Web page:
One could also argue that his domestic energy policies are having a mostly negative effect on the energy and MLP sectors as a glut of energy has resulted from his regulatory easing and expansion policies. Combined with a global economic slowdown due mostly to trade policies, oil prices are now at roughly 2019 lows.

But, by and large, the performance of equity CEFs over the long term has much more to do with a fund's valuation, and if the fund can cover its distribution and grow its NAV. That is what I look for, and no presidential policy will have an impact on a fund that is accomplishing that.

One way to measure that performance is by the difference in NAV vs. MKT price performances and woe to a fund that is both overvalued and also seeing its NAV erode due to too high of a distribution.

So, it should not be surprising that some of the worst NAV/MKT performance differences over the past 2 1/2 years are from funds that I identified as being both overvalued AND seeing severe NAV erosion due to NAV distributions the funds could not cover.

Here, you can see that the top 4 funds that have seen their market price performances lag their NAV performances by -10% or more are all funds I had been negative on over the years.

They included the John Hancock Tax-Advantaged Global Shareholder Yield Fund (HTY), $6.94 current market price, the PIMCO Global StocksPLUS&Income Fund (PGP), $12.20 current market price, and even the Cornerstone funds CLM and CRF, before I turned more positive on them.

I had also written negative articles on the Voya International High Dividend Equity Income Fund (IID), $5.68 current market price, as well as the two Eaton Vance option CEFs, the Eaton Vance Tax-Managed Buy-Write Opportunities Fund (ETV), $14.36 current market price and the Eaton Vance Tax-Managed Buy-Write Income Fund (ETB), $15.28 current market price, as being the only Eaton Vance option CEFs I would not buy.

All of these funds have seen relatively poor market price performances over the past 2 1/2 years, though that had nothing to do with President Trump or any other President before him actually. The reason why these funds have done poorly is because investors were more enamored with uber-high yields and name recognition rather than NAV performance and reasonable NAV distribution levels.


Finally, I would like to turn the NAV/MKT performance difference table upside down so that you can see which funds have seen their market prices outperform their NAVs the most during President Trump's tenure so far. Funds in green have seen their market prices outperform their NAVs by 10% or more.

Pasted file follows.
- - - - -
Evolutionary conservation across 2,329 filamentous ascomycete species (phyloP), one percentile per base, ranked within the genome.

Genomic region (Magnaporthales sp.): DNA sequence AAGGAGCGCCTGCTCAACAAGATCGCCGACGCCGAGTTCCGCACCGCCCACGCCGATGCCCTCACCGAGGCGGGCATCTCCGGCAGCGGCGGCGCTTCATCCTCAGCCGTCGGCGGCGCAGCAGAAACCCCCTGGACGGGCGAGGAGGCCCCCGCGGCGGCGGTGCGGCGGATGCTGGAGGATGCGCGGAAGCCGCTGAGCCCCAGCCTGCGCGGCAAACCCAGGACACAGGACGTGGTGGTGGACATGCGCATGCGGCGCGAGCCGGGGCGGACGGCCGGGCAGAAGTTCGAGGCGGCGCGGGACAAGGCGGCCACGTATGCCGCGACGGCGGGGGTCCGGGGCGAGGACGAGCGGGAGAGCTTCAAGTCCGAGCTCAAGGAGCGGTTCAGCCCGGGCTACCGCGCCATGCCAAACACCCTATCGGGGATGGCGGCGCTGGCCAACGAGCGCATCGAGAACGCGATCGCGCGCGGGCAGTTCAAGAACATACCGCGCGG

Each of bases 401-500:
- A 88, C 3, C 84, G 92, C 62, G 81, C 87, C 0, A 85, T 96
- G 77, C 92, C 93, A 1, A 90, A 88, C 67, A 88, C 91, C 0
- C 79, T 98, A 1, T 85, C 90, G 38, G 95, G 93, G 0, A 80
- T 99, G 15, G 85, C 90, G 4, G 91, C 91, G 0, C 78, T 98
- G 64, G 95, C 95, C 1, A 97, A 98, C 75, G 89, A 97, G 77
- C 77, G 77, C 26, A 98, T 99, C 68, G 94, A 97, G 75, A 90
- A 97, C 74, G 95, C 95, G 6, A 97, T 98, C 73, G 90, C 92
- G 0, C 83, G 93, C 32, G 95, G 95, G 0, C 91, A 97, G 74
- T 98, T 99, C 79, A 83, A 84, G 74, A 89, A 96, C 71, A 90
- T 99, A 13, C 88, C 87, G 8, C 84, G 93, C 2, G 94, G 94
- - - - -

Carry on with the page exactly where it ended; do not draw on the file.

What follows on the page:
Here, you can see some pretty forgiving market price performances such as from the Voya Natural Resources Equity Income Fund (IRR), $4.64 current market price or the GAMCO Global Gold Natural Resources & Income Trust Fund (GGN), $4.47 current market price. Both of these funds have had horrible NAV performances (like most commodity and natural resources funds), but that doesn't mean they couldn't find buyers who at least could make their market price performances seem more reasonable. That's what uber-high yields can do since who isn't willing to take a gamble on a fund that offers high market yields, currently over 13% for both? Unfortunately, neither of these funds has paid off very well over the years even with those ultra-high yields.

But what I am just blown away by is who has decided that the Delaware Investments Dividend & Income Fund (DDF), $13.92 current market price should lead all funds with a 62.4% market price total return despite a rather disappointing 16.2% NAV total return?

I've brought up DDF a few times over the past year, and no fund currently represents the insanity that equity CEFs can sometimes reflect better than this fund. Doubling the fund's distribution a year ago has certainly helped DDF's market price performance (despite hurting its NAV performance), but it's the fund's extremely small size, around $83 million in net assets, which has allowed some large shareholders to control the fund's market price upwards, it seems.

I've watched many times when DDF's market price is down significantly all day (DDF has the widest bid/ask spread of any equity CEF currently) to magically rise in the last half hour of trading and then get marked up even higher after the market closes. Is it Trump's policies at work? I wouldn't think so, but it sure is suspicious! Note: I'm just kidding about that one.

Disclosure: I am/we are long ASG, LGI, CLM, CRF, LOR, IWM. I wrote this article myself, and it expresses my own opinions. I am not receiving compensation for it (other than from Seeking Alpha). I have no business relationship with any company whose stock is mentioned in this article.